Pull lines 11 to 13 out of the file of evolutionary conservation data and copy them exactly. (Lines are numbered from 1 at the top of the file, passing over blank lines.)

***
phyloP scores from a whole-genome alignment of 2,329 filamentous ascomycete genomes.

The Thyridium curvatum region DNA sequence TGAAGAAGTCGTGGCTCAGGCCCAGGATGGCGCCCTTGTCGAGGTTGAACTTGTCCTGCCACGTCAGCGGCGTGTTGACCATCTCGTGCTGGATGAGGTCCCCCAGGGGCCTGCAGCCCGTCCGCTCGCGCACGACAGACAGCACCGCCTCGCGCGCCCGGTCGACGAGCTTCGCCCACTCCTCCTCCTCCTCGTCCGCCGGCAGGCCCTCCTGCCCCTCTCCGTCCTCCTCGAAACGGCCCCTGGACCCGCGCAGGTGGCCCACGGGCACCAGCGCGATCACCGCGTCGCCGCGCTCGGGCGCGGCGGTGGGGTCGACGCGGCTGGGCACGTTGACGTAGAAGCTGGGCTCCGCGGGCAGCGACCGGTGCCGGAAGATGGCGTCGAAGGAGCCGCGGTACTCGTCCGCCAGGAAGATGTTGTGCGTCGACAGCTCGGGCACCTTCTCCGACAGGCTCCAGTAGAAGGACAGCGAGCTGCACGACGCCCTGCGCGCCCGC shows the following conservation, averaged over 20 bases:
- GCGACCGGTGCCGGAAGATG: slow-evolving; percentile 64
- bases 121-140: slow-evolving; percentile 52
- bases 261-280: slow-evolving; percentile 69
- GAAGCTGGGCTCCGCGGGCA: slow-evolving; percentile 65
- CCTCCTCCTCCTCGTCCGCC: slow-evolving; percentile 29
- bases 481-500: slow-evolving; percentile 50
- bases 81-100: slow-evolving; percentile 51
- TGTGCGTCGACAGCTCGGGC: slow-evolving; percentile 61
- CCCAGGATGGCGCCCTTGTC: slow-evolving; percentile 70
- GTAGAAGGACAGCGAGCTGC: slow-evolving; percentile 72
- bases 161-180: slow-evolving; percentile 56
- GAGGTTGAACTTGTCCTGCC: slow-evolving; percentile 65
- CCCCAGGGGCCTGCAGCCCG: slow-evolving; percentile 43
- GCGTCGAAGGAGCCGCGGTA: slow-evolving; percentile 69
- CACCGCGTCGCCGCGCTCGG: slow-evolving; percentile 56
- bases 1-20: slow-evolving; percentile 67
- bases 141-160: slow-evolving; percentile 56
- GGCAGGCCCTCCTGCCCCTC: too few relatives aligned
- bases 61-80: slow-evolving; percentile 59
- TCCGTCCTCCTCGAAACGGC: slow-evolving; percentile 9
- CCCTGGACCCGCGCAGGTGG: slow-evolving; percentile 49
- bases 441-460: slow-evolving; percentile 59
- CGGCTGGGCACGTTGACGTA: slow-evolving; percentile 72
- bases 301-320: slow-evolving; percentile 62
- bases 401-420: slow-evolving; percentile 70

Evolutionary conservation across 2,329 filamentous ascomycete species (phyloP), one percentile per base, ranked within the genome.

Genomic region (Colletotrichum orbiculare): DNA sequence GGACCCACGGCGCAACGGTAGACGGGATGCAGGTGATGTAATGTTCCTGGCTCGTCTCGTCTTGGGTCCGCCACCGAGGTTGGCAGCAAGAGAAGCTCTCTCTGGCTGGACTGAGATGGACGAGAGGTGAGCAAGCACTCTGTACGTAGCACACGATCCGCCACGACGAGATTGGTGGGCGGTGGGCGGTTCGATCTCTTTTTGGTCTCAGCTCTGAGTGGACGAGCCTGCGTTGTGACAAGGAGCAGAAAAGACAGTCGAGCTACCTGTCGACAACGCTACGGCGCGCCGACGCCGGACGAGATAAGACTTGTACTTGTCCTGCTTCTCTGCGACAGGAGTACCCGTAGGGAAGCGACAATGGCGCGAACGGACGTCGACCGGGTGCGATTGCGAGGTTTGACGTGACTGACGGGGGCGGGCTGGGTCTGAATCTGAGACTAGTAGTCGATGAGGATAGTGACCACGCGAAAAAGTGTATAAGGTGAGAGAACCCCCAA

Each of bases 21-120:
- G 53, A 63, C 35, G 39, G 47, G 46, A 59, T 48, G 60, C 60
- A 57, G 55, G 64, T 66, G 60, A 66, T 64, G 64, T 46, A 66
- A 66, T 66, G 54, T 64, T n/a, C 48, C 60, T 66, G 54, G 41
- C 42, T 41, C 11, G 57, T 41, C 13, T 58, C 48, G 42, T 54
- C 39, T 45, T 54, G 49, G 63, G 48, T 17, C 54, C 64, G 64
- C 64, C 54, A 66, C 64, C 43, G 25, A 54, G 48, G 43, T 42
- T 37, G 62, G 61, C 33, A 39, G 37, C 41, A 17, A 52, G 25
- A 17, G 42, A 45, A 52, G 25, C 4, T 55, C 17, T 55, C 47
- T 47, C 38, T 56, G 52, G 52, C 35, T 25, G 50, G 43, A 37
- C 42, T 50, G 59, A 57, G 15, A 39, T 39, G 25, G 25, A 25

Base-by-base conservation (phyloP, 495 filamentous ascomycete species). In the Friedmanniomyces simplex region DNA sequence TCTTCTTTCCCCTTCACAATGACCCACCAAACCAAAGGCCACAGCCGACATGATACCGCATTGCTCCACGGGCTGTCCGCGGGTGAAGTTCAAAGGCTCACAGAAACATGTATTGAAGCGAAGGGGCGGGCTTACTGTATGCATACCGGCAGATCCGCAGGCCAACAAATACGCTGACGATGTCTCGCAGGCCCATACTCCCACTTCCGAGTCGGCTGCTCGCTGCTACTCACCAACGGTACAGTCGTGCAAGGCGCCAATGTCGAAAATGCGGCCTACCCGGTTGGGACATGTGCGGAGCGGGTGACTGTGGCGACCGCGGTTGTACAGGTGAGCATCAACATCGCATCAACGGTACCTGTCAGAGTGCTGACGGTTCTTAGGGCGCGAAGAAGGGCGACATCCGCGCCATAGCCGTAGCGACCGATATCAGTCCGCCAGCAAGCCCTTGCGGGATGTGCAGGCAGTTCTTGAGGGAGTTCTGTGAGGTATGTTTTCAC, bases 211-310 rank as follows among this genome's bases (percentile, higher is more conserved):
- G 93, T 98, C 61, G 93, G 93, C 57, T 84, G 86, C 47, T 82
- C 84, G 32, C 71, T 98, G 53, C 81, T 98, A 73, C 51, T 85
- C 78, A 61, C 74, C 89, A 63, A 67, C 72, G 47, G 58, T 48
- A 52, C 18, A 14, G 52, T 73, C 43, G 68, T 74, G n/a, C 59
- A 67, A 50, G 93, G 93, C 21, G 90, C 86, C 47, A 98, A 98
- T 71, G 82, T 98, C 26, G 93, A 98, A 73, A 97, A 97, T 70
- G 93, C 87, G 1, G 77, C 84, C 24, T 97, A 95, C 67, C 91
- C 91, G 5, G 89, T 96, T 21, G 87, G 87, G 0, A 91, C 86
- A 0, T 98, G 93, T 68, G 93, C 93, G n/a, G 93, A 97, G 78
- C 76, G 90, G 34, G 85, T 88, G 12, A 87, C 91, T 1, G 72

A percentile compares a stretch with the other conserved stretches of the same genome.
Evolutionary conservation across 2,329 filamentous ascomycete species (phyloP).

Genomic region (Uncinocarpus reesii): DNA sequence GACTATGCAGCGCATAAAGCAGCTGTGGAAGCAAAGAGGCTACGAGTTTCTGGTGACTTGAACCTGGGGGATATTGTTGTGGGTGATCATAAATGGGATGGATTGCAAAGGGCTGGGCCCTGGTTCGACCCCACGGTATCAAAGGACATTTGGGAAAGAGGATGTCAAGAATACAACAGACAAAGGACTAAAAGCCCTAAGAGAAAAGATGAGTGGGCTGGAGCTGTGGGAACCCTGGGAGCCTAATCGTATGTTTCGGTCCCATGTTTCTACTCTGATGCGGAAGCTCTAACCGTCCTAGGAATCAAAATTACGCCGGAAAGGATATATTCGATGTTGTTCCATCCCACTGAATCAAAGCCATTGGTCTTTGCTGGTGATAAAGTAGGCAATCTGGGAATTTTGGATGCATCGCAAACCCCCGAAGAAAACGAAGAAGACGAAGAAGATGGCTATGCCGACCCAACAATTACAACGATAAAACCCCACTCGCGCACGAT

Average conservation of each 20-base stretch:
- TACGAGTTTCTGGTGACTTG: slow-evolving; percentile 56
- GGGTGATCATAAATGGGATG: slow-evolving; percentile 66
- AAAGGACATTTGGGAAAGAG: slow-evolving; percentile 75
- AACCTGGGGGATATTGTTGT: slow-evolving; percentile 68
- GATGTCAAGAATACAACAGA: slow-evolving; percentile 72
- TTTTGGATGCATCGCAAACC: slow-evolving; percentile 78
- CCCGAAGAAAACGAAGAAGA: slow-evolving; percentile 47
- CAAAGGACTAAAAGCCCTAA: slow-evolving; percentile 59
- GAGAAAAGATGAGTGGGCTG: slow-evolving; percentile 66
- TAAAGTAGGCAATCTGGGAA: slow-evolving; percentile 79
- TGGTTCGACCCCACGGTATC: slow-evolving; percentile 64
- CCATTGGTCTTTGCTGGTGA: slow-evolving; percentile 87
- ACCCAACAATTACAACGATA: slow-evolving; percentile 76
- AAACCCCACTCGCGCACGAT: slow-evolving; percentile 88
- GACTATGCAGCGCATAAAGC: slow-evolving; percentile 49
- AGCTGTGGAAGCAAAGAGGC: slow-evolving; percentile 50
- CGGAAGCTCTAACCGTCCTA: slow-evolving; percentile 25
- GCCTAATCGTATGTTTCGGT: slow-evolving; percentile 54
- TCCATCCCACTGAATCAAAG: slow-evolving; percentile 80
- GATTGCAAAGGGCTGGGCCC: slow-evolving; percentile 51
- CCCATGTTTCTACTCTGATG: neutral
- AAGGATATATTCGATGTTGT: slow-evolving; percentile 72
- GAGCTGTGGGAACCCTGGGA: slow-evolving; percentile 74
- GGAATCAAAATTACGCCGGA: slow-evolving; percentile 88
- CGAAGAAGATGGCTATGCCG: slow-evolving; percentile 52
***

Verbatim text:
- CCCAGGATGGCGCCCTTGTC: slow-evolving; percentile 70
- GTAGAAGGACAGCGAGCTGC: slow-evolving; percentile 72
- bases 161-180: slow-evolving; percentile 56